Lieutenant-Colonel James Waddell, awarded the Croix de Guerre with seven palms, and Commander of the Legion of Honour (Photo courtesy of the Waddell family)

Somme exhibition tribute to New Zealander who fought for France

Posted on on 13 July 2016
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A new exhibition marking the Somme Centenary aims to raise awareness of James Waddell, a much decorated New Zealander who served in the French Foreign Legion during the First World War.

Lieutenant-Colonel Waddell, a veteran of the battlefields of Gallipoli, the Somme, Champagne and Verdun, was awarded the Croix de Guerre with seven palms, and made a Commander of the Legion of Honour.

Yet his exploits weren't widely remembered until efforts in recent years to bring them back to public attention in both New Zealand and France.

"The story of James Waddell is fascinating for so many reasons, and it’s one we in both countries should know more about,” says New Zealander Jasmine Millet, curator of the Médaillé Extraordinaire exhibition.

The event opened in the Picardy village of Belloy-en-Santerre on July 4th 2016, the 100th anniversary of an attack by the French Foreign Legion during the initial days of the Battle of the Somme in 1916.

Large-scale photographs are combined with Jasmine Millet's seven years of research to tell Col. Waddell's story.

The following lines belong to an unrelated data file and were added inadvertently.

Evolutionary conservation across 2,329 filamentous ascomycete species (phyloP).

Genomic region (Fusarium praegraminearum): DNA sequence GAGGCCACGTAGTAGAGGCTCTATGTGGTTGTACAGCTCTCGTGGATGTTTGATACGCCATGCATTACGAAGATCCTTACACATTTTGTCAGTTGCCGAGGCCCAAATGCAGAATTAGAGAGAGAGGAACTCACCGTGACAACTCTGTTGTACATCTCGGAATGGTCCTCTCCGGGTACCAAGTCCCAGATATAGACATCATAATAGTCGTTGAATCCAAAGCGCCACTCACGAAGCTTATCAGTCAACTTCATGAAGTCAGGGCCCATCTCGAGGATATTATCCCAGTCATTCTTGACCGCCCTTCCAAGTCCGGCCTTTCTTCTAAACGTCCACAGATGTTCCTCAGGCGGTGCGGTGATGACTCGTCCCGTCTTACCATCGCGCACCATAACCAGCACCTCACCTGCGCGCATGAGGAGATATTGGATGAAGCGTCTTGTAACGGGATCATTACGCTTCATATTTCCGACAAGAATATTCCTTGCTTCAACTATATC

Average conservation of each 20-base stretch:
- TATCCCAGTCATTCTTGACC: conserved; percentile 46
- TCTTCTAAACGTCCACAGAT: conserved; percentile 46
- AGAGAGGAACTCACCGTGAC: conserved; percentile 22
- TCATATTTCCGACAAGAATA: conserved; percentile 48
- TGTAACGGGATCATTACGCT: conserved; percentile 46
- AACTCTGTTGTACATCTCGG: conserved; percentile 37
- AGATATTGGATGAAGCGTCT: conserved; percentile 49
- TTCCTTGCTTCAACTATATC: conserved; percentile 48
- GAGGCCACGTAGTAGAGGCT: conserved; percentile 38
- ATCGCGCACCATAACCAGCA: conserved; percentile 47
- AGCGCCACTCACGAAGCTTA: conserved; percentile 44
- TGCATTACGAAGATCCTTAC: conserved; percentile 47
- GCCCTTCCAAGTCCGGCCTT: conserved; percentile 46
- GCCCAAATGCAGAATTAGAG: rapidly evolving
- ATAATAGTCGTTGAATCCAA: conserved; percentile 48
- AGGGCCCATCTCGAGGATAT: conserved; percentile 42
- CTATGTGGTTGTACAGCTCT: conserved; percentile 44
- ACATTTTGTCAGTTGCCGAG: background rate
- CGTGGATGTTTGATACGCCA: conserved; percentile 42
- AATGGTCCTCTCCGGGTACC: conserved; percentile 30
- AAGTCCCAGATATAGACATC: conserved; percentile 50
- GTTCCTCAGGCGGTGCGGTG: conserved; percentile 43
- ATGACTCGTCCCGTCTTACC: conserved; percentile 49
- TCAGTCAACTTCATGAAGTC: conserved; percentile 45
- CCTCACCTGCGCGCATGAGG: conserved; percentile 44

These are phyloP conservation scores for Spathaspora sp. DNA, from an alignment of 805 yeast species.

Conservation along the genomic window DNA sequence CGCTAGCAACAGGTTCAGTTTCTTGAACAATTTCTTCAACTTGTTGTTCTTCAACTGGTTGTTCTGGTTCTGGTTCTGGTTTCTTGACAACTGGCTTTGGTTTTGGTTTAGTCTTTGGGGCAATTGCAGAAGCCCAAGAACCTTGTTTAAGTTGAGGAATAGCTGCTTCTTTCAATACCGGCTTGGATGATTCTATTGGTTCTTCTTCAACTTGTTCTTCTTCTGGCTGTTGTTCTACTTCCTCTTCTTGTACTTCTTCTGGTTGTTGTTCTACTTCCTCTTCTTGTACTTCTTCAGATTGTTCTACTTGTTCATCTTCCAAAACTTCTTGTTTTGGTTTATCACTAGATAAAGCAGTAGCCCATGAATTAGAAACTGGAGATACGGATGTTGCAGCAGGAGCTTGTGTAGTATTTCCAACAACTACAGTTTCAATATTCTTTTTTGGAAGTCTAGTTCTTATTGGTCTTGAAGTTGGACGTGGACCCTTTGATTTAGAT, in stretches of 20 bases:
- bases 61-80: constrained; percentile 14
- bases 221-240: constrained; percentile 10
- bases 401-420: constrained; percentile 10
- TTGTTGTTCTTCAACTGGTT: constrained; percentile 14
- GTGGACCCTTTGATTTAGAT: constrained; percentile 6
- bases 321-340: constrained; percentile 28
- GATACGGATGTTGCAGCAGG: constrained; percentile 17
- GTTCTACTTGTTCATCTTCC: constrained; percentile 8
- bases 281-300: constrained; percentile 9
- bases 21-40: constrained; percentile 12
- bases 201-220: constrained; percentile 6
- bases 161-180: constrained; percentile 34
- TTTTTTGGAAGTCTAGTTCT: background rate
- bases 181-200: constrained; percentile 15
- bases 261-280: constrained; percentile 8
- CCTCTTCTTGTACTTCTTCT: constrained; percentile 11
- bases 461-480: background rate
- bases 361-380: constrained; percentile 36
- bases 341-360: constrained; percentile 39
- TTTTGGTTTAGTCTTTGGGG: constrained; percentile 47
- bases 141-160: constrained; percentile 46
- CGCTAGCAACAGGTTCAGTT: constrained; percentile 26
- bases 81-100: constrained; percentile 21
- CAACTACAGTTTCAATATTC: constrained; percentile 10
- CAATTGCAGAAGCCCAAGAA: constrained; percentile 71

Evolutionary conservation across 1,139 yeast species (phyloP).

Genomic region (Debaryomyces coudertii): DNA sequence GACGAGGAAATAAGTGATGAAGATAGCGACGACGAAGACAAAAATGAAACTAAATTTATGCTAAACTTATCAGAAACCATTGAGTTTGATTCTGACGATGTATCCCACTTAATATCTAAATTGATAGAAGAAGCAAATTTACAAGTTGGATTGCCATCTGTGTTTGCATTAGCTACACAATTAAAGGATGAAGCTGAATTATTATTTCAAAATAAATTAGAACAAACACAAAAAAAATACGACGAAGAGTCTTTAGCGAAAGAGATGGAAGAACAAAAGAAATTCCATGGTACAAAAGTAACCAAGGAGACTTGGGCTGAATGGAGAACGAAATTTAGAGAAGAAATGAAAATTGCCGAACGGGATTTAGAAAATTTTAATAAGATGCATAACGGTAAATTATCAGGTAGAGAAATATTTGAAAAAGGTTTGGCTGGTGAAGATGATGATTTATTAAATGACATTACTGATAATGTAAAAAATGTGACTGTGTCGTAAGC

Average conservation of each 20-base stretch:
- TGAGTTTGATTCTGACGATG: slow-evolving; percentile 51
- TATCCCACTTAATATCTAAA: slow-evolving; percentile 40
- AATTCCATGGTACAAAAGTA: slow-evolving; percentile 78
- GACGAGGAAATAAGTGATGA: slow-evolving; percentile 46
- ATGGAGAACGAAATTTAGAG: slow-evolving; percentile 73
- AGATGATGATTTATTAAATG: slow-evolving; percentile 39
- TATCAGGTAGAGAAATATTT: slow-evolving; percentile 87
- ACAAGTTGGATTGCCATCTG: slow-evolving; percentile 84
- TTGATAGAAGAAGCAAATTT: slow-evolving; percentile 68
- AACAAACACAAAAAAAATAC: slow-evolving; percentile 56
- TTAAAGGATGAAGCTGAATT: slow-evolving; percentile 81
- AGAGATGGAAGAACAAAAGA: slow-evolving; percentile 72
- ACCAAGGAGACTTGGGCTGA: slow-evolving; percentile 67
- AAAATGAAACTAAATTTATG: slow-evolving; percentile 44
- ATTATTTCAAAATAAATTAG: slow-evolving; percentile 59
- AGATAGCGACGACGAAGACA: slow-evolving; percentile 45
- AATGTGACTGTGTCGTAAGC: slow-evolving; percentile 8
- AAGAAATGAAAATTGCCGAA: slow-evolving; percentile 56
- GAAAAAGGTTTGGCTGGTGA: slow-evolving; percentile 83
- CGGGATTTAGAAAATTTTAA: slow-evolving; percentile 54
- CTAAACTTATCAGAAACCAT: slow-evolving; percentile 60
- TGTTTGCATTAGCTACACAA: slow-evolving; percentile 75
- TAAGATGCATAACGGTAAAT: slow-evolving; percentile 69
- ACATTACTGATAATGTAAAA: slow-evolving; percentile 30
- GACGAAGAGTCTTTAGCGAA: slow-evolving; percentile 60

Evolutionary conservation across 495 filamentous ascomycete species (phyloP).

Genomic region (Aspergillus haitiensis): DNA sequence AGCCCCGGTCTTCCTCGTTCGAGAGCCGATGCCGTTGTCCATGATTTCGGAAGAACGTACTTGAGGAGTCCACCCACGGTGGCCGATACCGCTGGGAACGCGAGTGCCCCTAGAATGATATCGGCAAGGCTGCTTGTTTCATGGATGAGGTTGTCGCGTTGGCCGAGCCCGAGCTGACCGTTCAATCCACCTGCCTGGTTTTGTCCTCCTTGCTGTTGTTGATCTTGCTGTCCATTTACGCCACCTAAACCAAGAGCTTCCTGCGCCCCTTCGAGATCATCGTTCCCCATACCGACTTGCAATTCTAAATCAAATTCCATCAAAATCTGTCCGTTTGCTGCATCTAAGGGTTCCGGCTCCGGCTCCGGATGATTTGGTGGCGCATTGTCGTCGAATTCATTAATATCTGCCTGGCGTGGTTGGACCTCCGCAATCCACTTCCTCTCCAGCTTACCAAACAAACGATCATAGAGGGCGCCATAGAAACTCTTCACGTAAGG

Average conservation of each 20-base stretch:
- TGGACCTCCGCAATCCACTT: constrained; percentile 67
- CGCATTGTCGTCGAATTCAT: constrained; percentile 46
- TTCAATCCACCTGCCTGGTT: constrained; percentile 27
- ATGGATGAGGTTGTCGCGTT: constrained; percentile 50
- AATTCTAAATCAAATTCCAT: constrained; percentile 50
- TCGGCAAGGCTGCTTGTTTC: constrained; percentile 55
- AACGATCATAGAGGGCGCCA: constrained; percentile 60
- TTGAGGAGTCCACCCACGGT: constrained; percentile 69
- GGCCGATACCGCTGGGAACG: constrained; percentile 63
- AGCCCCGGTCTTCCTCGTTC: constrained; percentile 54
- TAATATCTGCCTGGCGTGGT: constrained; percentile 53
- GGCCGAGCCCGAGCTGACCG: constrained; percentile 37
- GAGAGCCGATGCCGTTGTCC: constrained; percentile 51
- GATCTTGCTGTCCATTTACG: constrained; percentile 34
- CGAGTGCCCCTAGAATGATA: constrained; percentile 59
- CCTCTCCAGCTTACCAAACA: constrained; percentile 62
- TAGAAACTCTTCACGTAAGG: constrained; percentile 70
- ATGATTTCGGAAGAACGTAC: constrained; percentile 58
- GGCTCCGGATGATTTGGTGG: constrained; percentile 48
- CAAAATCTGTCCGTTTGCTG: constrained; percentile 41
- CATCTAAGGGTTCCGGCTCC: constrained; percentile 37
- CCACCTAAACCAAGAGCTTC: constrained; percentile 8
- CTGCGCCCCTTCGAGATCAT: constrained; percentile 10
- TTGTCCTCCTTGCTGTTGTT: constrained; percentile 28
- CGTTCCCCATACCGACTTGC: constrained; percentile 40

Millet comments: "I think his military achievements make him one of New Zealand’s most important military figures but Waddell also had the most unusual personal life, which explains how a working class boy from the bottom of the world wound up as an officer in the Foreign Legion."

James Waddell, born in Dunedin, originally joined the British Army, switching to the Foreign Legion after marrying a French woman while serving in India.

His career with the Legion spanned 20 years, including the Great War.

Médaillé Extraordinaire is supported by the New Zealand-France Friendship Fund, and hosted in Picardy by the Association Santerre 2014 – 2018 and the Souvenir Français.

"We are delighted to be able to present this unique exhibition as part of our local centenary commemorations of the Battle of the Somme,” says Association Santerre secretary Marcel Queyrat.

"The liberation of the village of Belloy-en-Santerre in 1916 was a key moment in the history of this area. Until recently we had absolutely no idea that a New Zealander called James Waddell led a Legion battalion at the forefront of that big push. And he was the only battalion commander to come out alive."

'Médaillé Extraordinaire' will be displayed at the Mairie (town hall), Belloy-en-Santerre, until the end of August, after which it will travel around the Santerre region of the Somme.

Source: Jasmine Millet/Story Shop

Images courtesy of the Waddell Family